Stage: Revenue generating
Number of employees: 6-15
Investors: Kenneth Kam
Investors: DFJ, Rincon, angels
Short URL: vator.co/ranker
Ranker is a consumer web platform and interest graph play based on the easily understood and highly engaging concept of rankings and voting. Ranker harnesses the “wisdom of crowds” to provide credible answers to questions like “what are the best <blank>?”. Visitors can vote on or rank topics with various levels of engagement, and Ranker’s technology aggregates this interest graph data into CrowdRankings such as The Best TV Shows. Ranker utilizes semantic, linked datasets to power this “connected listmaking” for users across all topics, and has partnered with Freebase, Factual, and other sources of “big data” for this. The ranker.com site launched to the public August 2009 and has seen solid traffic and user growth every month. In the future Ranker will be porting its ranking technology to other sites and platforms. As of August 2011, Ranker is accumulating 3 million unique visitors and 10 million pageviews a month.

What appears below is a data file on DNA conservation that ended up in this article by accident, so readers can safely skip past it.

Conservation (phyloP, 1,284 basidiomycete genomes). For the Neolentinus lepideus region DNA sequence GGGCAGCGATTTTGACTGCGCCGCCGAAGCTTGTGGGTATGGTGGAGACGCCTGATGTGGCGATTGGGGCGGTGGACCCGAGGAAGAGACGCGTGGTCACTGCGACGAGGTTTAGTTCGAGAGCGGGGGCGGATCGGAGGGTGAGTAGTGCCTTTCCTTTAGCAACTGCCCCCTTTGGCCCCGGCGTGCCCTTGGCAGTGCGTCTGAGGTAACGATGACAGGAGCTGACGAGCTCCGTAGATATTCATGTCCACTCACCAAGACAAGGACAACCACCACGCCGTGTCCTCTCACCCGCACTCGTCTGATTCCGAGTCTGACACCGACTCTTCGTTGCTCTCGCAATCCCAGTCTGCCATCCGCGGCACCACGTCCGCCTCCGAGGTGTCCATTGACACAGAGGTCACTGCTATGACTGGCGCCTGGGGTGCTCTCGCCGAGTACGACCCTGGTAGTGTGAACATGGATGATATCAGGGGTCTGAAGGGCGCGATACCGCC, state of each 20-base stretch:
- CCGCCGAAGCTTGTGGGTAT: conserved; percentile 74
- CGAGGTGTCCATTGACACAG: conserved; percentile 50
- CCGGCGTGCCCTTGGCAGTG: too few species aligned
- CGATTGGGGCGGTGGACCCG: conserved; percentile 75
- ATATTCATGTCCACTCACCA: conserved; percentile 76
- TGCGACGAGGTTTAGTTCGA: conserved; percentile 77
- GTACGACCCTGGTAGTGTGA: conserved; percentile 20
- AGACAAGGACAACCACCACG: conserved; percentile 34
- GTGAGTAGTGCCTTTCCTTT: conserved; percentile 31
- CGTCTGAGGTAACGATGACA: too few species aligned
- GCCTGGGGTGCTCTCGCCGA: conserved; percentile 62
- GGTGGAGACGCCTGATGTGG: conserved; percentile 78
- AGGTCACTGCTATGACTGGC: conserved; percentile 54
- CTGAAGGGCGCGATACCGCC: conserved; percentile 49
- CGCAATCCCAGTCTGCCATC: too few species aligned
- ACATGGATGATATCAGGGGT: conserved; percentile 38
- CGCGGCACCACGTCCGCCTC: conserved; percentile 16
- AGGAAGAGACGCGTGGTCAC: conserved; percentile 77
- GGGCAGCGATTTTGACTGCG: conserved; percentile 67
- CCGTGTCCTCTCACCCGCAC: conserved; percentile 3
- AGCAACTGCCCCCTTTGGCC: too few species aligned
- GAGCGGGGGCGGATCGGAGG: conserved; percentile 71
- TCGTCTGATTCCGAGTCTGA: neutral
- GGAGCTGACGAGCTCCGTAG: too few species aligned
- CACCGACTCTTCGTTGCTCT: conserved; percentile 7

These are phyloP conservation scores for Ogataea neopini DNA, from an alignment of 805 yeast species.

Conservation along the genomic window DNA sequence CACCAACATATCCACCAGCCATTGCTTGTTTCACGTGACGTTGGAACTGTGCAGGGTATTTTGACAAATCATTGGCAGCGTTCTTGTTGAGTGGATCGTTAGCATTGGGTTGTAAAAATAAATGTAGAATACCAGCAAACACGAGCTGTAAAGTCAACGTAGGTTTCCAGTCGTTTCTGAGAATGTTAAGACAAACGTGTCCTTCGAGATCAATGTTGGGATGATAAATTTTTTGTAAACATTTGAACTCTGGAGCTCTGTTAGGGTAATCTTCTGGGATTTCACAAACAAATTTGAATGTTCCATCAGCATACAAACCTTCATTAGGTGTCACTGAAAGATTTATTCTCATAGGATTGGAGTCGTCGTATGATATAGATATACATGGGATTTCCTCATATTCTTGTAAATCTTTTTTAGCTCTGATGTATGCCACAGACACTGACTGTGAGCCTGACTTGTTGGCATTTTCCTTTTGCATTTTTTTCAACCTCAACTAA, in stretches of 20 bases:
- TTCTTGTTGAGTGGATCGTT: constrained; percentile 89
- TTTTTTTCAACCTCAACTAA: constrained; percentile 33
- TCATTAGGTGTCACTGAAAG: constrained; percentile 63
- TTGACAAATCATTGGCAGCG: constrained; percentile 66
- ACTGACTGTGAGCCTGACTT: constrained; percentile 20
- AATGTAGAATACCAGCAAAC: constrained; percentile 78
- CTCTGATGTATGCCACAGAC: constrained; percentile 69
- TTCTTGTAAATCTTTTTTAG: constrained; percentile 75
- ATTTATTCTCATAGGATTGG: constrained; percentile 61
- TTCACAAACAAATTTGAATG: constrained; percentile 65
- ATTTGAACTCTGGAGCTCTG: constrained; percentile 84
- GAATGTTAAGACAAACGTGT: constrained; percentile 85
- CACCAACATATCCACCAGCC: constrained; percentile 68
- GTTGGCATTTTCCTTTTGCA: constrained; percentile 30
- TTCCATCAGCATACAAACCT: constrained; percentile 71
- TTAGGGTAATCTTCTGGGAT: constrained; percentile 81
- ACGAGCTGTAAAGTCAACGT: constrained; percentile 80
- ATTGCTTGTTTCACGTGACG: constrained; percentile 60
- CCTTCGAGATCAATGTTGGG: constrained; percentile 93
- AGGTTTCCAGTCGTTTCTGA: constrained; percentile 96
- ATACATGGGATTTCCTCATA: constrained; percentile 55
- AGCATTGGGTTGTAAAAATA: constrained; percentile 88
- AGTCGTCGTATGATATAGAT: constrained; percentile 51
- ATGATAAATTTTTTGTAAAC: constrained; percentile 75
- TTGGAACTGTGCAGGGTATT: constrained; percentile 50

Ranker’s platform is not confined to a specific vertical and is flexible enough to be used for blogging, shopping, polls, publishing, social networking, even organization.
Revenues are generated via:
Highly contextually targeted advertising (a list is "about something" - content is not low-value social networking pageviews)
Affiliate shopping / Lead Gen
Platform Licensing (there is a need for a whitelabel Ranking Platform)
Market Research Data
There are a number of sites competing in the general "reviews/ratings/recommendations" space. There is no clear victor in this space (there is Amazon, and there are vertical specific sites that have vibrant communities, but there is a lot of value ahead for the companies that can stand out from the pack in this arena). Nobody has an interface that provides a value-add quite like ours. And nobody is using the same approach of treating list items as objects and aggregating them.
The Ranker platform is flexible enough to be used for blogging, shopping, polls, publishing, social networking, even organization – and modular enough to be easily white-labeled.